Life After Chase: Janin Campos

Pickleball: the fastest growing sport you probably never heard of!


I have enjoyed participating in various sports all my life. Despite the demanding hours of work, I managed to play squash regularly and golf at weekends. When I retired, I took the opportunity to improve my golf handicap, albeit marginally after much effort, whilst going to the gym and cycling a couple of times a week. Minuscule tears in both my knees meant that I could no longer go jogging or play competitive squash.


Around two years ago, I met someone in the gym who suggested that I go along to a Pickleball session at our local sports center in Kent, England, promising that, if I enjoyed racket sports, it would be a lot of fun and far less stressful on the knees and shoulders than tennis or squash. So I looked up Pickleball on the internet and soon discovered that it is one of the fastest growing sports in the United States that can be enjoyed by any age group. I thought I would give it a try and immediately took to the sport, starting to attend two or three sessions a week. 


Pickleball was  invented around 1965 by Joel Pritchard, currently Lieutentant Governor of Washington State and a former member of the U.S. House of Representatives, as a game to entertain his children during their summer holidays. The game is supposedly named after his dog, Pickles.


The game can be played in- or outdoors on a badminton-sized court, but with a 3-foot-high net along the middle. It requires a paddle of wood and composite material (much thinner than the one used for paddle tennis) and a fairly hard perforated plastic ball. Points can only be scored on one’s serve, which needs to be underarm and crosscourt. Games are mostly played in doubles format, with each of the two players in a team serving consecutively until they lose the rally, at which point the serve passes to the opposing team. Unlike tennis, a single fault results in the loss of serve. Each game is played on a points system up to 11 points, with a minimum advantage of two points over the opponents required to win the game. 


On either side of the net, there is an area the width of the court and around seven feet long (called the “Kitchen” or non-volley zone) in which aerial volleys are not permitted. This results in a very common playing strategy called “dinking”, whereby opponents will keep dropping the ball with a soft shot into the Kitchen until one team makes a mistake by hitting the ball into the net or lifting it high enough over the net to allow the opponent to play a smash volley from outside the Kitchen. While this may sound somewhat complicated, as with any sport, one soon gets used to the rules and seeks to exploit them to one’s advantage.


Almost immediately I started to play in a couple of local tournaments. Within six months my club pro persuaded me to enter the Spanish Pickleball Opens in 2018, partnering another equally competent club member in the 60+ Men’s Doubles category, with competitors from all over the world. Much to my surprise, we managed to win a bronze medal. This July, I took part in the German Pickleball Opens in Essen, where my partner and I won the gold medal in the 60+ category. We also got put into the Europe team to play against USA in the annual Bainbridge Cup. Although my partner and I won both our matches, USA retained the Cup, as they are by far the most dominant force in the sport, although Europe is slowly starting to close the gap.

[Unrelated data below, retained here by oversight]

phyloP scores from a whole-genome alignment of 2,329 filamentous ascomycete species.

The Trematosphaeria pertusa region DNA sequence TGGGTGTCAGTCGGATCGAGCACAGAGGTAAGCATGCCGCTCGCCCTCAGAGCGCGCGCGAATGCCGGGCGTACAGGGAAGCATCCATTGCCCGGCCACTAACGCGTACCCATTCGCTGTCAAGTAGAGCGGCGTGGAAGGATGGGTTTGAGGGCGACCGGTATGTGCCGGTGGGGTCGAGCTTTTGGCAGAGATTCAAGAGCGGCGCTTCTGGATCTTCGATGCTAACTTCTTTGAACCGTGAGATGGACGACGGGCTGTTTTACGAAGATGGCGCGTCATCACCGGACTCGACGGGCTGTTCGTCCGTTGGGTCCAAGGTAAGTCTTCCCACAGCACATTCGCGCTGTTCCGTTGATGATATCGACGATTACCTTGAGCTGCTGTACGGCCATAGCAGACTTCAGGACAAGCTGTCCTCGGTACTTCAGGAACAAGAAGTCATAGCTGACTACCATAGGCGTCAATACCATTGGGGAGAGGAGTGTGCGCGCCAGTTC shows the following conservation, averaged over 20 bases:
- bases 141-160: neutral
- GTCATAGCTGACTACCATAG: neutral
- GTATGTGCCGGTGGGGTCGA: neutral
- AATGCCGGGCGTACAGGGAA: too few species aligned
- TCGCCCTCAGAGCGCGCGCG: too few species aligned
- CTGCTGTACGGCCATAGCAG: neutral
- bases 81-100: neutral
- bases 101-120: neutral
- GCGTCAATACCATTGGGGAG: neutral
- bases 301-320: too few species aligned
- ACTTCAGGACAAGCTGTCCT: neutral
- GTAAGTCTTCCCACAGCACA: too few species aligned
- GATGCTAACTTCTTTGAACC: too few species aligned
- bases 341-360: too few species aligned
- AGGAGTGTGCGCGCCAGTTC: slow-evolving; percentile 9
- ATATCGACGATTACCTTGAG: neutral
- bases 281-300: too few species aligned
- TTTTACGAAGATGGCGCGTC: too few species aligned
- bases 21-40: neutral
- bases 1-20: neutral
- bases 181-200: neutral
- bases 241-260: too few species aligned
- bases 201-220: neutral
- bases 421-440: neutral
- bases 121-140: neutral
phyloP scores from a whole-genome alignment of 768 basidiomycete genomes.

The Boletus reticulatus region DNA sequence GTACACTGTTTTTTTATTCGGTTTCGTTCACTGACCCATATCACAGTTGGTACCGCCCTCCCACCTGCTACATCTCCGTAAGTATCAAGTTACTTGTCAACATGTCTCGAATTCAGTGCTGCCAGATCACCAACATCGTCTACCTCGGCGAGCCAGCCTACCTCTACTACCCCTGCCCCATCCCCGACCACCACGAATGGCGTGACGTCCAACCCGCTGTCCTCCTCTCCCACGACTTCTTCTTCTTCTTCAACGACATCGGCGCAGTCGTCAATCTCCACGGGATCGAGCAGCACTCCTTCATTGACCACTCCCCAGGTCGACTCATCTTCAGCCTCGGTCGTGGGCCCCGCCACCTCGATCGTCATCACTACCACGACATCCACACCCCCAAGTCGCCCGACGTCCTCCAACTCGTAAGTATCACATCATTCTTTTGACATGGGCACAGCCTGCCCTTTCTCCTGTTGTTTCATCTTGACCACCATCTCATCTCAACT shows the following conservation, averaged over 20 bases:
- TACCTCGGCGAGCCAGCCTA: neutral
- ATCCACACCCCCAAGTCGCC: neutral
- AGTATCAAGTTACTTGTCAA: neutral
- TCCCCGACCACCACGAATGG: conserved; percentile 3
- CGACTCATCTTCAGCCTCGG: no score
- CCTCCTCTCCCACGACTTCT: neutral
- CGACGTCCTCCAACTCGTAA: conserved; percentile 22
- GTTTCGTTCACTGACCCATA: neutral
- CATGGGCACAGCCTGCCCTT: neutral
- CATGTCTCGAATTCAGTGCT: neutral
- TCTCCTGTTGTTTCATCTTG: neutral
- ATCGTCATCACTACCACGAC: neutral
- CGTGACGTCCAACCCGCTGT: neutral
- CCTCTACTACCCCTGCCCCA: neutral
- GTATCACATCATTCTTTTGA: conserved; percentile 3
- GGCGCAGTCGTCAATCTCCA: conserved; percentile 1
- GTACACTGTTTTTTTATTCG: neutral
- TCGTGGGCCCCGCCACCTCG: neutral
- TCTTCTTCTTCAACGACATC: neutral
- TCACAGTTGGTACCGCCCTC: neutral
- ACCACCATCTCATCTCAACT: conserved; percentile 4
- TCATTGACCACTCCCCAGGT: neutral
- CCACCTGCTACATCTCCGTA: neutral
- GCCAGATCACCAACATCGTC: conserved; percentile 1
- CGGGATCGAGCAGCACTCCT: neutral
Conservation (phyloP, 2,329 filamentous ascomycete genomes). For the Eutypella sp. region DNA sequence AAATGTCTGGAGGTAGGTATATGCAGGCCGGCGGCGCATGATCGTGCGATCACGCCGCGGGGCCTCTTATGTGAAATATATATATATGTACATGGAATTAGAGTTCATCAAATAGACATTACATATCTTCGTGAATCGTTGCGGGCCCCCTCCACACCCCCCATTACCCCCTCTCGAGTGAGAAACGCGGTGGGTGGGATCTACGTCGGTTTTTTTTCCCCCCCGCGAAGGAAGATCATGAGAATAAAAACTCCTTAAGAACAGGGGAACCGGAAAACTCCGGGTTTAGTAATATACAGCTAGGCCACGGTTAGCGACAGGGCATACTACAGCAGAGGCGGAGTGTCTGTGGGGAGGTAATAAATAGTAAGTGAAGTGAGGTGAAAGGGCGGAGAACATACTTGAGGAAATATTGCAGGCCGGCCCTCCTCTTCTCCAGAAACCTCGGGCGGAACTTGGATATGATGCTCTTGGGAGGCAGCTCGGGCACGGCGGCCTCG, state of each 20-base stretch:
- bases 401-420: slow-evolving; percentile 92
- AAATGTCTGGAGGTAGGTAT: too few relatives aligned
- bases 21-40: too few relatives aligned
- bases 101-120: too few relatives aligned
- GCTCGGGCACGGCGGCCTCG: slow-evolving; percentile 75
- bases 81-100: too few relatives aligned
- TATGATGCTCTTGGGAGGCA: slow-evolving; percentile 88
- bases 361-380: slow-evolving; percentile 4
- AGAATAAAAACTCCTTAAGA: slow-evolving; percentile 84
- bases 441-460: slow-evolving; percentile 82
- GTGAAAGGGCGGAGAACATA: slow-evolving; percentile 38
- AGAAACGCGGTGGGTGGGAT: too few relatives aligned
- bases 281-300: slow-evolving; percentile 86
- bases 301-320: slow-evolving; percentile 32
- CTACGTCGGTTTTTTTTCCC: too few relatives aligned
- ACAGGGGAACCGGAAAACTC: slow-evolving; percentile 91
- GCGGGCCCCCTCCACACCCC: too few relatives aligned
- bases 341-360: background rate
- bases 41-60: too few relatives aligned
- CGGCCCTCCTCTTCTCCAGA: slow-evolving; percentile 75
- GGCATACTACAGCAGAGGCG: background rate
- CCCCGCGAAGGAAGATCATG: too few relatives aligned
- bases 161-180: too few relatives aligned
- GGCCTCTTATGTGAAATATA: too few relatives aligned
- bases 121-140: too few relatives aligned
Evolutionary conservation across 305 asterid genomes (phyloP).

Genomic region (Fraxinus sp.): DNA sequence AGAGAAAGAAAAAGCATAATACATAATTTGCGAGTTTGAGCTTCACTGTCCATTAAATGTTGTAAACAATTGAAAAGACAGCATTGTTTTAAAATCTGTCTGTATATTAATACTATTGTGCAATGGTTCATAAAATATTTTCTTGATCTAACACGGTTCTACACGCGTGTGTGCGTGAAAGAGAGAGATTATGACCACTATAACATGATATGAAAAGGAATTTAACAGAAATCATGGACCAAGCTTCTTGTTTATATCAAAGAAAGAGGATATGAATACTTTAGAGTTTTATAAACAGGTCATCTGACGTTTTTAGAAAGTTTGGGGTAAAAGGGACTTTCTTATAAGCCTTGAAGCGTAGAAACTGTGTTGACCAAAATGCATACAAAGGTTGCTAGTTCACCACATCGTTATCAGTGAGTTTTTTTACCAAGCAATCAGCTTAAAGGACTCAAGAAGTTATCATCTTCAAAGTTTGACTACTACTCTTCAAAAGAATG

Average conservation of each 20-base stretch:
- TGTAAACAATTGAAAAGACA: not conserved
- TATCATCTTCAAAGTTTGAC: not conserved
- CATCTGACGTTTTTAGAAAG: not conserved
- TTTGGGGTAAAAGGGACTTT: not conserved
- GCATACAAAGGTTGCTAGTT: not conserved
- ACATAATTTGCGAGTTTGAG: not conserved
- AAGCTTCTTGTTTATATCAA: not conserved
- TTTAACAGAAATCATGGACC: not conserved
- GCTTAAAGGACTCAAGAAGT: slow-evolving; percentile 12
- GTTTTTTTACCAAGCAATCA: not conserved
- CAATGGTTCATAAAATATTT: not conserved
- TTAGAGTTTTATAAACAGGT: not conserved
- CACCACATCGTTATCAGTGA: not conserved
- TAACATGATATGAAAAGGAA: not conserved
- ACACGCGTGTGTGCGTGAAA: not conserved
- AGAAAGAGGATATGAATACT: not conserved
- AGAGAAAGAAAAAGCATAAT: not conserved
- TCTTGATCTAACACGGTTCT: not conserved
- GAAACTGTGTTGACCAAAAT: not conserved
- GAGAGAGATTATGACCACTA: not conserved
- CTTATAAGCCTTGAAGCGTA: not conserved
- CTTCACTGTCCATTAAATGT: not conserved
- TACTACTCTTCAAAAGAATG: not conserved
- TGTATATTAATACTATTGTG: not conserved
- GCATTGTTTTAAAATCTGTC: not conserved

The pace at which the popularity of the sport is growing in the U.K. as well as in other European countries such as Spain, Germany, France, Holland and Finland is impressive. The members in our club in Kent have trebled in number from around 25, when I first joined two years ago, to now around 75 players ranging in age from 25 to 75. A similar trend is taking place with other clubs in the country. 


Whilst millenniums are predominant among the Top 20 players in the world, older generations form the bulk of players in the sport. Tournaments are not only organised in age categories but also by rankings registered with the National Pickleball  federations. These rankings range from 2.5 (minimum required for tournaments) to 5.0, the latter largely gained by professionals in the sport.


The most wonderful thing about Pickleball for me is that, despite age and physical wear and tear of the body over many years of sporting activity, it allows one at retirement age to participate in a sport that is most enjoyable and social, whilst also catering for those who seek to improve their game and partake in the thrill of competition. International tournaments are a lot of fun, not just because of the camaraderie built with other members of the squad, but also the opportunity to make friends with participants from all over the world who are equally passionate about the sport.


For those interested to discover more about the sport check out the federation website.


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